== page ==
Sep. 20, 2013 at 8:38 AM ET
Pope Francis is starting to turn public perception of the Catholic Church in a more positive direction, a leading American Catholic cleric said Friday.
The pope laid out a more pastoral vision, one with less of a doctrinal focus, during an interview published Thursday that said the church cannot focus only on the issues of abortion, contraception and gay marriage.
The pope turned the interview into “an amazingly effective teachable opportunity” for Catholic leaders, said Cardinal Timothy Dolan, president of the U.S. Conference of Catholic Bishops, by deemphasizing controversial issues that have dominated church politics for more than a generation.
“He’s asking for a fresh strategy. What he’s saying is that sometimes if we come across as negative, as complaining too much, we lose the folks,” he told TODAY’s Savannah Guthrie. “We got to be positive, we got to be fresh, we got to be affirming. And if we emphasize the essentials, all the other principles are going to flow from it, the practical applications.
"I think he's on to something. He's a good teacher."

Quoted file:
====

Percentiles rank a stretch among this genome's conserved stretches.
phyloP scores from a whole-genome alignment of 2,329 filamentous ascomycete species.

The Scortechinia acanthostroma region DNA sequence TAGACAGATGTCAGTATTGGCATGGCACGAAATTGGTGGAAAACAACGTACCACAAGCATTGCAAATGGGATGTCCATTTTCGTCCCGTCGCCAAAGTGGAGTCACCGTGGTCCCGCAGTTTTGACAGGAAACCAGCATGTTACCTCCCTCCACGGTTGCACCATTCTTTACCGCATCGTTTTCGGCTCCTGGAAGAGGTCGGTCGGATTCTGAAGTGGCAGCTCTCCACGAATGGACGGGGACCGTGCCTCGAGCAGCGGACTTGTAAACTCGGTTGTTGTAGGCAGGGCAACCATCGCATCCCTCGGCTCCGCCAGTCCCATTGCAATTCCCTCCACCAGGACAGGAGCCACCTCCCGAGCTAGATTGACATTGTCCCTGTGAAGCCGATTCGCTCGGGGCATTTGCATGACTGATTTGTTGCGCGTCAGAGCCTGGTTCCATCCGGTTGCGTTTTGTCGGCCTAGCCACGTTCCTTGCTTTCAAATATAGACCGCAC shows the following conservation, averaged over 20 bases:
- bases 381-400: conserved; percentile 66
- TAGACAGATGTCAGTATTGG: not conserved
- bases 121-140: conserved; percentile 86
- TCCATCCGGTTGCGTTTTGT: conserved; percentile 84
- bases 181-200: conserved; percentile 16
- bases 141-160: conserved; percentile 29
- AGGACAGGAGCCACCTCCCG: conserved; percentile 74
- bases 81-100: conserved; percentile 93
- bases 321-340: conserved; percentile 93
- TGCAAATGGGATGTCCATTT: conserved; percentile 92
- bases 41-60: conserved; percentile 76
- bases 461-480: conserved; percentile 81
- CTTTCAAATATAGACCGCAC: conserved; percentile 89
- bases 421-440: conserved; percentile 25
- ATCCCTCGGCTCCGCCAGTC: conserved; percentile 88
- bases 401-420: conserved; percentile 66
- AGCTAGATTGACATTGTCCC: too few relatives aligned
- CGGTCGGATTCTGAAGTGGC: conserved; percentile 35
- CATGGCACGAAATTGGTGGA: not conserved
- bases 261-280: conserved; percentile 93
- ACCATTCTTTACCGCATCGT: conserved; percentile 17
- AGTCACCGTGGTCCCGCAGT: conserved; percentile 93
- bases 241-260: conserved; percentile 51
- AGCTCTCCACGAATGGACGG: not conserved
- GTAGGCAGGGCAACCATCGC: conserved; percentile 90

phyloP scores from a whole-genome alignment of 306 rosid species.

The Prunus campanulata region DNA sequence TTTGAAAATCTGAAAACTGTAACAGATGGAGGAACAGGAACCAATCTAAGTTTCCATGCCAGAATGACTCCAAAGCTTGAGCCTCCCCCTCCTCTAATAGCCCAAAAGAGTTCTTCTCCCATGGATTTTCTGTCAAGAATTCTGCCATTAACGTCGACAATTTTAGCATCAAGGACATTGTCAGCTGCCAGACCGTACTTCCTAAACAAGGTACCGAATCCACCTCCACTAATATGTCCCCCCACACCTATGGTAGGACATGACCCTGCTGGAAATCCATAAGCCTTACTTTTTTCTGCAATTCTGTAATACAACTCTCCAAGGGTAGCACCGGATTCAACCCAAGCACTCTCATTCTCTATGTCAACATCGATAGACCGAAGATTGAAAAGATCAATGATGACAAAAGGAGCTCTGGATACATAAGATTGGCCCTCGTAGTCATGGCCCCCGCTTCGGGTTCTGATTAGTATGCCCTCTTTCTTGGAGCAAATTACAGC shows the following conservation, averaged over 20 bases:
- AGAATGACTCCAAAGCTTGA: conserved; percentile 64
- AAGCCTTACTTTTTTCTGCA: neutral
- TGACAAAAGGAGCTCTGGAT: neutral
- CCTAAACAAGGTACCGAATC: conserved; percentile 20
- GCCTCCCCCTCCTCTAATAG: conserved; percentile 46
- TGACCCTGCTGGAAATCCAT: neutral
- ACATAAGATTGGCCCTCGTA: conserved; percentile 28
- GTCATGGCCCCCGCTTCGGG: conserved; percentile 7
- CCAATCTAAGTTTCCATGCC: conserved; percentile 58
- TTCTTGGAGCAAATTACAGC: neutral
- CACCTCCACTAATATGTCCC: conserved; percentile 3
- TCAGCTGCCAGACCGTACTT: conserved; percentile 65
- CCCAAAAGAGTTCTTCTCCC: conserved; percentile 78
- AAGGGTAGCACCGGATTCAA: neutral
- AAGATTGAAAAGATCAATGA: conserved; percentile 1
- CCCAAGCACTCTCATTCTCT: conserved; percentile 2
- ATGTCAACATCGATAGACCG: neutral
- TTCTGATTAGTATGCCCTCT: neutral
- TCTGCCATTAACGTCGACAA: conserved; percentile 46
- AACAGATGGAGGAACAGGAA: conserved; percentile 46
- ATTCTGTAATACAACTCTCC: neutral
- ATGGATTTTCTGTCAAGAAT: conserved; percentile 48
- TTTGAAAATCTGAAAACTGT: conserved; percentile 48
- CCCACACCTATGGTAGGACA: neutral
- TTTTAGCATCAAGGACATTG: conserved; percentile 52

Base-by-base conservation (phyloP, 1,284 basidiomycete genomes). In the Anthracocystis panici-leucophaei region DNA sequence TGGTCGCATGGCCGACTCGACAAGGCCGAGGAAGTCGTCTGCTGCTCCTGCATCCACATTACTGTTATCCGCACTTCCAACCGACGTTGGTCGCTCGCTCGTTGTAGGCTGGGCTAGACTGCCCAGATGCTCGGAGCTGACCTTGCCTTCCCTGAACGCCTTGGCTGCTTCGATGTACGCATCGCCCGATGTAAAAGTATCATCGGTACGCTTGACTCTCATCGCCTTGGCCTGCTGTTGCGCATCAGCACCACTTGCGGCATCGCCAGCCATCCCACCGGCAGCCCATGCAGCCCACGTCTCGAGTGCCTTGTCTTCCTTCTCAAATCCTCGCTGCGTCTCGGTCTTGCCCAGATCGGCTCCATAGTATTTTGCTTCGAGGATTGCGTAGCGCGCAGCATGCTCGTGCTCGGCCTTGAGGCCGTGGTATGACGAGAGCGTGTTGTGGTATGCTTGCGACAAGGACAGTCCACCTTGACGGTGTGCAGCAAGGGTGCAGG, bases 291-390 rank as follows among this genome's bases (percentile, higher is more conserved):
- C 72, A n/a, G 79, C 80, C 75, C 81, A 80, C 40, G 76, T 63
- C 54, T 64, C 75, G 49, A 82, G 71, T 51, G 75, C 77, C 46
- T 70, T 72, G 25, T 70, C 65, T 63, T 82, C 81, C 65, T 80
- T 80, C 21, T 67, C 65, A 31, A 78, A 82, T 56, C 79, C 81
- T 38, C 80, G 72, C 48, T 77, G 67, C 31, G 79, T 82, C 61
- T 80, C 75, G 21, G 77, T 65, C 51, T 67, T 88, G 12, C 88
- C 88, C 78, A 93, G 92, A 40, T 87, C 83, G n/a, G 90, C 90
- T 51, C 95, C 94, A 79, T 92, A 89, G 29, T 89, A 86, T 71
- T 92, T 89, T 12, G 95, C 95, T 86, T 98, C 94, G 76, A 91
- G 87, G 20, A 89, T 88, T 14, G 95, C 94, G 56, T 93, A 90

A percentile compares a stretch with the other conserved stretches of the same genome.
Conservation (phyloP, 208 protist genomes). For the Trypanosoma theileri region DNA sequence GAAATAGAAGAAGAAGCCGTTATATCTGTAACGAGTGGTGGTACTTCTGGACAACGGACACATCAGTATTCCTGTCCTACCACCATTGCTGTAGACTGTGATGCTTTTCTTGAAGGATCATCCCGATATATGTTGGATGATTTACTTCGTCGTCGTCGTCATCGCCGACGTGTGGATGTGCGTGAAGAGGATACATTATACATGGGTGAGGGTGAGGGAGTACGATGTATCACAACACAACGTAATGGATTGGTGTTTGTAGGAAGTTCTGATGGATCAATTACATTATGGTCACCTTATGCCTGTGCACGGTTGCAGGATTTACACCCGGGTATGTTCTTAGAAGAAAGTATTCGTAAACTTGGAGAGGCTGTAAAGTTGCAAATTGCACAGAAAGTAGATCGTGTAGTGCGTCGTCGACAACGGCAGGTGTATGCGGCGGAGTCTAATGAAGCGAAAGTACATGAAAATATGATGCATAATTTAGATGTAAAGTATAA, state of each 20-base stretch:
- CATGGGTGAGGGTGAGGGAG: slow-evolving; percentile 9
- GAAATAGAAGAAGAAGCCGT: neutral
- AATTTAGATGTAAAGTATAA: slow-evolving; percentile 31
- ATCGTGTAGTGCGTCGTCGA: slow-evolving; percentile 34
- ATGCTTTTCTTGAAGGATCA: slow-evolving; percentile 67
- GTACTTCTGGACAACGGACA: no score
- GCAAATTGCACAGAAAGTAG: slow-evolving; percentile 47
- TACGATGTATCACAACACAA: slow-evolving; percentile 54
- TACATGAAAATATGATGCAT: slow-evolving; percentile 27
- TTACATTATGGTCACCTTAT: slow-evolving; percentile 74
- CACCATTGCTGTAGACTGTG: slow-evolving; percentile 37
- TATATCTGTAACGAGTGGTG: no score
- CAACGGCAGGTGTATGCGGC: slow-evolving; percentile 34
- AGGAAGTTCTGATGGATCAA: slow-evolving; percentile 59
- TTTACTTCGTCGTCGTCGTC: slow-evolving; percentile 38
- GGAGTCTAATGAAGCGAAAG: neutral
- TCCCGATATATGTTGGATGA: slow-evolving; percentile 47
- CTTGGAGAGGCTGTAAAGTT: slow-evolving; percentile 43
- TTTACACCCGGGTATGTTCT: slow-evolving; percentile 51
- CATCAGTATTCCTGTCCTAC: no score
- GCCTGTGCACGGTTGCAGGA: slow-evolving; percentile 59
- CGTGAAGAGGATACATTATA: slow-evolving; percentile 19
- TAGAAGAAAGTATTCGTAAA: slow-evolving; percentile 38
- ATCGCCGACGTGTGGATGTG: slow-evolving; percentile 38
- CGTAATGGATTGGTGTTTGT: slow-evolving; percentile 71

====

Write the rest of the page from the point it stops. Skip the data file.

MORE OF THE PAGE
In his interview with a group of Jesuit journals, the pontiff acknowledged that he has not spoken extensively about abortion and homosexuality but said the church should not discuss those issues excessively but rather “in a context.”
In July, he also drew attention for saying that the church must treat everyone, including gays, with dignity, saying, “who am I to judge them?” The interviews have drawn great opportunity for discussion, Dolan said.
“This man, Pope Francis, has given the Church a front-burner position in the life of the world that we know,” he said. “We bishops, we priests, we lay leaders of the church — we’ve got the opportunity now to help him clarify and present, in a fresh and vigorous way, the teaching of the church because all of a sudden, everybody’s interested.”
The pope's interview was published on the six-month anniversary of his installation, Dolan said, noting the numerous conversations the pontiff has generated about church teachings.
"This guy's batting a thousand," he said.